It was the best laugh I had had in a long time. Samantha, the soothing female voice on our family GPS, was indicating a left turn ahead. She had been warning us about it for two miles. The husband staunchly refused to get into the left hand lane, doubting that Samantha knew this distant area of Michigan as well as he did. We had passed through this area maybe four times before.
After his repeated denials that a lane change was necessary, it turned out that Samantha was correct and there was much "eating of crow" that followed.
You know how women tease men about not stopping to ask directions? Even with someone IN the car GIVING directions, the man said “NO. I will not follow your directions.”
Samantha: In 2 miles turn left onto Highway 41 North.
Samantha: In 200 feet turn left onto Highway 41 North.
Samantha: Turn left onto Highway 41 North.
Now Samantha can be pretty goofy. Sometimes she tells you to get off major highways and take service roads, seemingly just because she wants to have a look around. You always have to be making decisions about whether she knows more than you do. Sometimes she does, sometimes she doesn’t. So, although I am teasing my poor hubby mercilessly about this, the chance was really 50/50 that he was correct in disregarding Samantha’s advice.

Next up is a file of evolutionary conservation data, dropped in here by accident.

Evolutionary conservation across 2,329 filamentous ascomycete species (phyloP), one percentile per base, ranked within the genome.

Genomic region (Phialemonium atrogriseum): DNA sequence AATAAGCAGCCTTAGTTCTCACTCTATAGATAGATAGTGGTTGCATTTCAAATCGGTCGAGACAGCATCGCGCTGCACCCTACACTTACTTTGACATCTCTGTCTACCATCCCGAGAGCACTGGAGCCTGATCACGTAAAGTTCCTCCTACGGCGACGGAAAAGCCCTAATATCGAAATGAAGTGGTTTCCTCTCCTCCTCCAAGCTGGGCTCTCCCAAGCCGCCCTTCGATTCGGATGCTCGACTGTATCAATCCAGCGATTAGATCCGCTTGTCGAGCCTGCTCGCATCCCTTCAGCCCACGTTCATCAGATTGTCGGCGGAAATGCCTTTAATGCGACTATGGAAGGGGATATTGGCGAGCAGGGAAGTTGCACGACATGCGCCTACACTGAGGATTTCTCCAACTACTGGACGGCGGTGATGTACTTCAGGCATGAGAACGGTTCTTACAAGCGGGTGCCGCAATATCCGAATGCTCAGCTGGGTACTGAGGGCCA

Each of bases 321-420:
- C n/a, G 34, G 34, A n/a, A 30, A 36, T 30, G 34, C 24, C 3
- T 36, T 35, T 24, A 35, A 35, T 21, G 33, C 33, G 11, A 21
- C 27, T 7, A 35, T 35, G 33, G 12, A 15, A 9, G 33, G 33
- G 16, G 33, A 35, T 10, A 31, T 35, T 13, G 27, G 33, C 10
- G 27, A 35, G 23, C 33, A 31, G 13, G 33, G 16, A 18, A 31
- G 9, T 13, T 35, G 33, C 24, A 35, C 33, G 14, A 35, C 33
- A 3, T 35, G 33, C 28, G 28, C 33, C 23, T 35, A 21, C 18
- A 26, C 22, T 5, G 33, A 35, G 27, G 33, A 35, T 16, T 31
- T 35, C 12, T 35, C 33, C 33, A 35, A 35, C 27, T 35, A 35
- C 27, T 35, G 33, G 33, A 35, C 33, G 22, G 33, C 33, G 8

This brings me to one thing I really like about being Catholic, you have a single point of final answer to your questions and you don’t need to second guess things all the time. Back in my Protestant days, everything my church told me, like my GPS tells me now, had to be scrutinized and analyzed by me. To quote Simcha Fisher, "My theology credentials are: I am a housewife with a computer". Now, of course, I had the Holy Spirit to help me discern. Catholics and Protestants, alike, though, will tell you that listening for His voice and discernment in general can be tricky and a precarious science.
There may be times when someone in the Catholic Church might give me a bad steer. The good news is that with the exception of doing something blatantly against the obvious moral law, my obedience to my superiors (husband, boss, church, parents) always gives me the right answer on God’s final exam.
Not having to reinvent the wheel by repondering every moral and social issue since history began, frees up time for living the vibrant, joy-filled Catholic life God wants to bless me with . . . and for getting lost in Michigan.